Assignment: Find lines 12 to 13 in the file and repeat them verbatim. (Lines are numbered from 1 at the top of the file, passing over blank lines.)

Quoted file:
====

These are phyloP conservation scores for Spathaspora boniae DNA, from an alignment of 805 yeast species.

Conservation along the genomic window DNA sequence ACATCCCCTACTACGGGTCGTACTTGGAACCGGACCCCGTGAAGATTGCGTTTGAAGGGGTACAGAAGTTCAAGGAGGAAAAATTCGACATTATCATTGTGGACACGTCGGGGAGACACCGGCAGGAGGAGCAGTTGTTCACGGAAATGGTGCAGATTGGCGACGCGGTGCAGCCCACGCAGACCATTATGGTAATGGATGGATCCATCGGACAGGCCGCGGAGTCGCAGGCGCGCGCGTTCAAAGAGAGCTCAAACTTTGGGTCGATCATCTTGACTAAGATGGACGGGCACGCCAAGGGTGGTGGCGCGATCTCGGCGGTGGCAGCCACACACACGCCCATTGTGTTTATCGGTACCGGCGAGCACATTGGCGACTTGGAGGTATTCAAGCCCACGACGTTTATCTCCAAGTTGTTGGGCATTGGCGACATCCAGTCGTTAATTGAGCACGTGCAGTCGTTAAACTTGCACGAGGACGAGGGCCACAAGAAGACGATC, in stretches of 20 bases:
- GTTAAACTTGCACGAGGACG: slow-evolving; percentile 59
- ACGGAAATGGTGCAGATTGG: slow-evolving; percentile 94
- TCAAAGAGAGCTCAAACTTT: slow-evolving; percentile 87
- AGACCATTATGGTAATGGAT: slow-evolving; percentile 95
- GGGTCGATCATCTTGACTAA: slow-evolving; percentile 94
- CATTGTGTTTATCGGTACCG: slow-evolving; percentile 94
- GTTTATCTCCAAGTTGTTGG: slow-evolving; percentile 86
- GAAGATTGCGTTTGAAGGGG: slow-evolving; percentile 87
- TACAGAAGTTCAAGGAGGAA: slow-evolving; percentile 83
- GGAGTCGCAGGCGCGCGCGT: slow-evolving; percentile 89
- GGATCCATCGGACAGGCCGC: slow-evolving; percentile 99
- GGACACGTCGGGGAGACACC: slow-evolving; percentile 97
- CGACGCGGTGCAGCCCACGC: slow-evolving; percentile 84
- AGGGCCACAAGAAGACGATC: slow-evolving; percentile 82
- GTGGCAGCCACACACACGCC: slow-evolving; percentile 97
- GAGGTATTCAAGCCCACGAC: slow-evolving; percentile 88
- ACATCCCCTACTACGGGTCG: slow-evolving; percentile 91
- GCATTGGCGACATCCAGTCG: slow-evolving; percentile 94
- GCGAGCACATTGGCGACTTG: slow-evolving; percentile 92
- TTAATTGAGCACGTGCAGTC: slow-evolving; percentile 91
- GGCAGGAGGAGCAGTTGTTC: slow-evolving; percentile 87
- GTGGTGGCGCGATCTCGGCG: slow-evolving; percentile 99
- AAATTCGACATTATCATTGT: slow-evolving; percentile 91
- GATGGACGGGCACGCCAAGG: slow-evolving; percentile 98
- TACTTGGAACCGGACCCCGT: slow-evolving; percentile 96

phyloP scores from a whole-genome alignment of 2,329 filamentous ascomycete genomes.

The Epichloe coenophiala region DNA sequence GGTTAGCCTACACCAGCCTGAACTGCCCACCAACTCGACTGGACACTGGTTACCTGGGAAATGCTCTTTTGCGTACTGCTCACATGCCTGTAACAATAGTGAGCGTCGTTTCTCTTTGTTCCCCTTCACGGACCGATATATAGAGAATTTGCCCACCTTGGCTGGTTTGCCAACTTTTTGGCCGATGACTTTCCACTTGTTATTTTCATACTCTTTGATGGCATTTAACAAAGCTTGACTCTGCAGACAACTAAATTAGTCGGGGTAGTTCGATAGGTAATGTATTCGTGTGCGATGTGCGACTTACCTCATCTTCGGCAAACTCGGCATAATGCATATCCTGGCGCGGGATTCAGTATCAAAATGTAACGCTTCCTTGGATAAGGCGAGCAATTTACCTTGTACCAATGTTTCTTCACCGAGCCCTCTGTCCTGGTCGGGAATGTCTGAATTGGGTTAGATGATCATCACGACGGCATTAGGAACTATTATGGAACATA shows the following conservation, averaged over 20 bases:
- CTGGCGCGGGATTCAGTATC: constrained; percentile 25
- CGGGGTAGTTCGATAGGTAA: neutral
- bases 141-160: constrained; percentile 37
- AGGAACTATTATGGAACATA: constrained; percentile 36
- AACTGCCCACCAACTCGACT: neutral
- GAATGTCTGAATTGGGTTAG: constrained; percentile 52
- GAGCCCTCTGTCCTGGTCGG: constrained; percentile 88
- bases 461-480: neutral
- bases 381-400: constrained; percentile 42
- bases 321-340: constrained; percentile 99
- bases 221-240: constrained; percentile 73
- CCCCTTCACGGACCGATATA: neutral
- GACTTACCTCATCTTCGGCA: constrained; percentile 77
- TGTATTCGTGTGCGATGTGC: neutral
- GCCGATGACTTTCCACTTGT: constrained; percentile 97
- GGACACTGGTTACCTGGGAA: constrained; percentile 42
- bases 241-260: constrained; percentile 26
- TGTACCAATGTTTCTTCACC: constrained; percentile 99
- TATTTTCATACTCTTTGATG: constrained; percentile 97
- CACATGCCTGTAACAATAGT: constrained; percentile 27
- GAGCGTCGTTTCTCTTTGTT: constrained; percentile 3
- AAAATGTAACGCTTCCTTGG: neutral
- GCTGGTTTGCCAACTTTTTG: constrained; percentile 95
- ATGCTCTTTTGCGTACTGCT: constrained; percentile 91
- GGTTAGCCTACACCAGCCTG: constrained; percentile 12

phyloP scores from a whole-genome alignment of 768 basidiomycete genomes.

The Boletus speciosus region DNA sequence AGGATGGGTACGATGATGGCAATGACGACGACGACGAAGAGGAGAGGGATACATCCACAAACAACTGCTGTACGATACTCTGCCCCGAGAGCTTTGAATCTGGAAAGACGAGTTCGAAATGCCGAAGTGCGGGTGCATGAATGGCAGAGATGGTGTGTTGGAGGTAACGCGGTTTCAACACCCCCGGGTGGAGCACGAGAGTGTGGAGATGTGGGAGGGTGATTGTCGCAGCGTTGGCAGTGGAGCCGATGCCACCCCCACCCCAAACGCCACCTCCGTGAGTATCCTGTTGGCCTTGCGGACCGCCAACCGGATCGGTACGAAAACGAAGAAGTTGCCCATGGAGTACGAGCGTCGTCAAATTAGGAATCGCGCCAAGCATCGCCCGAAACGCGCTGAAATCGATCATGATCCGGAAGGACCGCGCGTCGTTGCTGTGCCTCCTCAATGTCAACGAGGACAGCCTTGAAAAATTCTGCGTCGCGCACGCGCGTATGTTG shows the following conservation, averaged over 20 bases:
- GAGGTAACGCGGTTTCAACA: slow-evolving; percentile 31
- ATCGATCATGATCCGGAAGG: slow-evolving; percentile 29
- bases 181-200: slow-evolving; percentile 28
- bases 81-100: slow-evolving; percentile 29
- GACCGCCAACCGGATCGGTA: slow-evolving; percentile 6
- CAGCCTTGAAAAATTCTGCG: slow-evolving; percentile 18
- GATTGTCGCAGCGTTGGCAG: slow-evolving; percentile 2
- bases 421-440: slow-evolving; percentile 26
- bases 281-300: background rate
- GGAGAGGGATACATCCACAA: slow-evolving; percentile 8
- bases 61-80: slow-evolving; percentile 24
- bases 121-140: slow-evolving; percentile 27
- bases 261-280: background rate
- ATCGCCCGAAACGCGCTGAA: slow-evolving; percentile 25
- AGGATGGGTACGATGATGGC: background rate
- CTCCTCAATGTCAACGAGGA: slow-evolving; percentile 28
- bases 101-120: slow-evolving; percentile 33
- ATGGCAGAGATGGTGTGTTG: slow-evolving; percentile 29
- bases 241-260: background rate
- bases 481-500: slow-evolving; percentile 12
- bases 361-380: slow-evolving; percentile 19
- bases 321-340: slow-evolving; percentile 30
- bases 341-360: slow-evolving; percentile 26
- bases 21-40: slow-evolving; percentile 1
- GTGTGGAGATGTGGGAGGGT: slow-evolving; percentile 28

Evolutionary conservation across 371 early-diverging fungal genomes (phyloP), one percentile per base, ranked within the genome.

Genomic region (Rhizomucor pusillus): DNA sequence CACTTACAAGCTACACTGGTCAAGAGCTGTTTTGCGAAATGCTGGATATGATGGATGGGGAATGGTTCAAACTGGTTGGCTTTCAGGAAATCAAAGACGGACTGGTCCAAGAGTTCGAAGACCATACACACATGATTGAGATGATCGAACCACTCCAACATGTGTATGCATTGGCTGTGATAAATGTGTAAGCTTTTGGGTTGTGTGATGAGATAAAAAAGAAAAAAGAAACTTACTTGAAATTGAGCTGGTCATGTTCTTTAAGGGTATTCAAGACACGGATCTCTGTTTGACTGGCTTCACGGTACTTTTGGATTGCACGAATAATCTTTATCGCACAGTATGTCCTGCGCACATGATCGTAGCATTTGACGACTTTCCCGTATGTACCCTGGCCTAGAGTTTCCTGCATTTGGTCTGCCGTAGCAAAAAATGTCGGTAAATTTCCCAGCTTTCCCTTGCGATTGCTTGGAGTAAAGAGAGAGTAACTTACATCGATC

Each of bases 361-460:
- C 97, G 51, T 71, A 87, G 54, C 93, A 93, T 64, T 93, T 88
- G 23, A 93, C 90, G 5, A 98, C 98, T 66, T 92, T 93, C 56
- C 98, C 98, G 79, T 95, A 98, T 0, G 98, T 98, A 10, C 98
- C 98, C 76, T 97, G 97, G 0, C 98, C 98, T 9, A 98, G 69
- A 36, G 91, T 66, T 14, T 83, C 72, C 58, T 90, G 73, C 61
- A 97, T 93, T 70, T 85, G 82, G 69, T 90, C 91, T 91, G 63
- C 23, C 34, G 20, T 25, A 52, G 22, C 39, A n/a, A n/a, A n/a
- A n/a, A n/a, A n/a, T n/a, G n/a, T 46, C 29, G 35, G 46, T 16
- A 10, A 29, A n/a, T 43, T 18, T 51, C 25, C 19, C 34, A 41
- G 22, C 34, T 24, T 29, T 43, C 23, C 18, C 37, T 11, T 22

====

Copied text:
- GGAGTCGCAGGCGCGCGCGT: slow-evolving; percentile 89
- GGATCCATCGGACAGGCCGC: slow-evolving; percentile 99